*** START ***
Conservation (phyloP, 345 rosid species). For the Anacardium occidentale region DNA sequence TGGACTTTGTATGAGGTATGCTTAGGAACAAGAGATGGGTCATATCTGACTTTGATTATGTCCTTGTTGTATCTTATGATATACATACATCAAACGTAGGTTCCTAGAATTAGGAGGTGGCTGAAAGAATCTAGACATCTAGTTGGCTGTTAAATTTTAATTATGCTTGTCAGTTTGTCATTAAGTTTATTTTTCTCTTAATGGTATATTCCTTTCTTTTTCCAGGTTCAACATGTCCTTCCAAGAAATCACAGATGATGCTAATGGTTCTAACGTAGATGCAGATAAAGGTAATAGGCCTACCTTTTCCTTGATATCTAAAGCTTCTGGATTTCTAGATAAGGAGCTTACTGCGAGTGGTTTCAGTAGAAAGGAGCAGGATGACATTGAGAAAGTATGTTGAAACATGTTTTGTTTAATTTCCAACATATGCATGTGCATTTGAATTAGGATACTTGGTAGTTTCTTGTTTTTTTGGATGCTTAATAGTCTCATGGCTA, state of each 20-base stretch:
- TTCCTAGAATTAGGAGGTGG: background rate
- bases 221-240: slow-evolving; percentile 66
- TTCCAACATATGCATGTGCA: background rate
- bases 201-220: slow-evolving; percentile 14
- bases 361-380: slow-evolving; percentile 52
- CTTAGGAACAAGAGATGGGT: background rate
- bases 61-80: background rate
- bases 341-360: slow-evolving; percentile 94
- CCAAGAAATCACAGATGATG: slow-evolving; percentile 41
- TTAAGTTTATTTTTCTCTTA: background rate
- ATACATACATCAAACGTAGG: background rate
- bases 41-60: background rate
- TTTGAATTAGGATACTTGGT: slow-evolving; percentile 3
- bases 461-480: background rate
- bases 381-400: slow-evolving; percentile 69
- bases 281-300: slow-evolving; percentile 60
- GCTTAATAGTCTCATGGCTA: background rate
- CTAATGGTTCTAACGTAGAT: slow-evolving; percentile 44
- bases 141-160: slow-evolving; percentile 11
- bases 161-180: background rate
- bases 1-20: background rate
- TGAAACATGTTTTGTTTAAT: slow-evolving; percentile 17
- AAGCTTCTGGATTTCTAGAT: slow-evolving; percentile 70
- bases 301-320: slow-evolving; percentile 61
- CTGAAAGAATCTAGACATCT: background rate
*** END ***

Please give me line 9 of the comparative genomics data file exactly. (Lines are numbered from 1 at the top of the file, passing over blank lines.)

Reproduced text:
- bases 341-360: slow-evolving; percentile 94